Thursday, February 5, 2015

Galatians 3:26-29

After explaining that not only was the law never capable of bringing righteousness, but also it wasn’t ever meant to bring righteousness, Paul further explained that righteousness only comes by the grace of God, through faith in Jesus. The law was not a means of justification, it was simply a means of condemnation. It served the purpose of showing how far short of God’s glory every man, woman, and child that has ever lived is. Compared to the standard of God’s holiness demonstrated in the law, all of mankind fall’s short.
Historically, there are two interactions that mankind has made in regards to God’s law. Many people, after seeing the law of God, imagine if they tried hard enough, they could be able to perfectly obey it. Many others, being faced with the indomitable task of perfectly obeying God, turn away in self-abasement, acknowledging that there is no way they will ever be able to fulfill the things required in the law. Both groups condemn themselves in the end.
The self-justifiers ultimately condemn themselves in their constant pursuit of being better and better. By the very nature of their needing to be better and better, they admit that they are not in a state of perfection, and therefore must work harder to meet the standard of perfection. Sadly, they will never reach perfection before their pursuit of it is over. This means that in their constant effort they acknowledge they are not righteous and therefore will not be declared righteous by God.
The second group, by surrendering to complacency after being faced with such an impossible task, admits that they too are not righteous enough to stand before a holy and perfect God. Whether they are pursuant of God’s favor through the law, or if they are defeatedly surrendered to the impending judgment brought on by their indifference to the law, any who view the law as a means of earning God’s favor will always end up far short of being declared righteous by God.
To this disappointing reality, Paul presents the gospel. The gospel is the good news in the face of such horrible news. After hearing that the law can never bring righteousness, we must resolve that either righteousness can never be had, or that there must be some other means than the law that can bring righteousness. In the gospel, we find that there is some other means by which righteousness comes. And this righteousness is not our own, because we have already understood that we are unable to do what is expected. It must come from someone else.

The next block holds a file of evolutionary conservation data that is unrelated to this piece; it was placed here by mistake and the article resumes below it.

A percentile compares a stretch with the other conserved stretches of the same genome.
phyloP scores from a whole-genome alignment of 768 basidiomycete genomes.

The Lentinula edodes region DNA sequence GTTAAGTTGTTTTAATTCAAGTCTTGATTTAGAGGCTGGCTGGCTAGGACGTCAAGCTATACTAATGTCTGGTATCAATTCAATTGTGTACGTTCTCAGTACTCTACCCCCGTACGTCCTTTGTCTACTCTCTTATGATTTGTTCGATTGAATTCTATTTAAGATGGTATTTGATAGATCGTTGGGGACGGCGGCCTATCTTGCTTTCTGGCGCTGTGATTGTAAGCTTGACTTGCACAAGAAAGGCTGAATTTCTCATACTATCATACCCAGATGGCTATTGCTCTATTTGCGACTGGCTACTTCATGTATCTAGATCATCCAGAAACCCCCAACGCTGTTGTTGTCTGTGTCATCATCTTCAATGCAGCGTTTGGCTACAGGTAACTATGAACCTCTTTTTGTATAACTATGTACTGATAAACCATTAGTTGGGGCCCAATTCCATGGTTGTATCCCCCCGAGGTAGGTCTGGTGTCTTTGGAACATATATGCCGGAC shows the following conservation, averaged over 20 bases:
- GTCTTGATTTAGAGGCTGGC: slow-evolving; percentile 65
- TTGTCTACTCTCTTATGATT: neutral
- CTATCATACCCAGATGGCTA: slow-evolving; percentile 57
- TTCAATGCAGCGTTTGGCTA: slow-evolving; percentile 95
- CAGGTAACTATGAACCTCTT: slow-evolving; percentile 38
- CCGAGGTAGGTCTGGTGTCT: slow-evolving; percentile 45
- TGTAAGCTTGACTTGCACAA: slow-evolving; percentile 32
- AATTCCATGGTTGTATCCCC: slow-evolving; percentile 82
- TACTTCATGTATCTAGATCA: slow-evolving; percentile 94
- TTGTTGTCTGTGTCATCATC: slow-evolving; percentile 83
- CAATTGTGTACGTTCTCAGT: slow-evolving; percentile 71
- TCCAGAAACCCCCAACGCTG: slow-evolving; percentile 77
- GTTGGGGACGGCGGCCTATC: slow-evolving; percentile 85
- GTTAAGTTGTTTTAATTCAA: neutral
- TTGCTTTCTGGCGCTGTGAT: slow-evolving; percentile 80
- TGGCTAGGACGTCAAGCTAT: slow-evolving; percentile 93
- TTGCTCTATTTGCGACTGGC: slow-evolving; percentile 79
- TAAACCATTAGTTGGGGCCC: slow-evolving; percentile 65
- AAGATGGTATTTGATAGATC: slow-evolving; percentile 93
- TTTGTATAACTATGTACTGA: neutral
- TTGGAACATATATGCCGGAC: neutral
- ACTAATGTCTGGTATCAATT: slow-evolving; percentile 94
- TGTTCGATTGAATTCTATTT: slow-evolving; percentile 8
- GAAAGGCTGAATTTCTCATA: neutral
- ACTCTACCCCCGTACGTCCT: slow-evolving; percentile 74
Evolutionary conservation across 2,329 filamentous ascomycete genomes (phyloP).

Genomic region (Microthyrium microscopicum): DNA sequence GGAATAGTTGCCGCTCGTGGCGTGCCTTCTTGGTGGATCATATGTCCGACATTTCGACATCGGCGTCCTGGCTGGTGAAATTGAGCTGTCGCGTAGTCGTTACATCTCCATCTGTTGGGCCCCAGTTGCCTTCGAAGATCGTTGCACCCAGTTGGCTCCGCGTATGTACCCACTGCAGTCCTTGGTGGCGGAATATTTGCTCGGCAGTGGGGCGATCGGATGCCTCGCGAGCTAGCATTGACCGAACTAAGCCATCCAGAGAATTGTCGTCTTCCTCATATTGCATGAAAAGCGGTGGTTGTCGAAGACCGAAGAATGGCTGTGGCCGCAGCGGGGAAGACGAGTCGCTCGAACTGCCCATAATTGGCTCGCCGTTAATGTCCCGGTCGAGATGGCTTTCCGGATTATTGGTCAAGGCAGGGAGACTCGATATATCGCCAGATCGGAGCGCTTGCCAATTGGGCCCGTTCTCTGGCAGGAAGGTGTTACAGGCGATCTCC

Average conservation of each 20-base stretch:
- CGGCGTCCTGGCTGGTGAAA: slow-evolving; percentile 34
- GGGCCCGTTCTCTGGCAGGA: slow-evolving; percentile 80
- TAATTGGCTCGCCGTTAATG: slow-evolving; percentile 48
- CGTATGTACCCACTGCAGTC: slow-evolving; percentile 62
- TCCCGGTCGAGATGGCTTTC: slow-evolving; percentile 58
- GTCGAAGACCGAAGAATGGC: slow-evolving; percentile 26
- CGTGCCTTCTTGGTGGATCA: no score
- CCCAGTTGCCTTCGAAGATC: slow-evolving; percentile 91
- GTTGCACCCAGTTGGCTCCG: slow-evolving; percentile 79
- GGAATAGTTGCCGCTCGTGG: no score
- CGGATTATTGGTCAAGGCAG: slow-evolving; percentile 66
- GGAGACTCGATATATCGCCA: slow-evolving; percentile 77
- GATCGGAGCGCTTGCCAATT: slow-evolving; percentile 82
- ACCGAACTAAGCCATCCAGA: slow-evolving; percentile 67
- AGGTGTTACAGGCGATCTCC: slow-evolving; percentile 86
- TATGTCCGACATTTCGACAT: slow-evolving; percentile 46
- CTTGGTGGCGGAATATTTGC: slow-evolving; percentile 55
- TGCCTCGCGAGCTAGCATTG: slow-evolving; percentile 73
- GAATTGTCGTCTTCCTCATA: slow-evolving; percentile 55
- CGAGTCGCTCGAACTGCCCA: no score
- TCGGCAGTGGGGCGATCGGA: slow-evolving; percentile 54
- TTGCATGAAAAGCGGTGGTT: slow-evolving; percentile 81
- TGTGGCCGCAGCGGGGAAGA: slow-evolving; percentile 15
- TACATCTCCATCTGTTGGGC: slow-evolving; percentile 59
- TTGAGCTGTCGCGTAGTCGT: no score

In the gospel, we find that there was someone else, Jesus. We find that He came, lived perfectly, died, and resurrected, and now offers His own personal righteous account to all those who come in faith to Him. When we place our faith in the saving work of Jesus as our only hope for receiving righteousness, then we can be called the children of God. The good news of the gospel is that it is for everyone and anyone. All who come in faith to Jesus can receive the grace of God.
Paul finishes this thought by taking us back to a key point. Receiving God’s grace and righteousness by faith is not a new thing. Again, we need to remember this is what God has always expected. We can see this as far back as 2,000 B.C. when Abraham came in faith and was declared righteous. Now 4,000 years later, we can come in faith and become heirs of that promise by receiving the grace of God and being given a righteous account that is not our own.

Food For Thought: If the law wasn’t meant as a means of justification, then what purpose did it serve?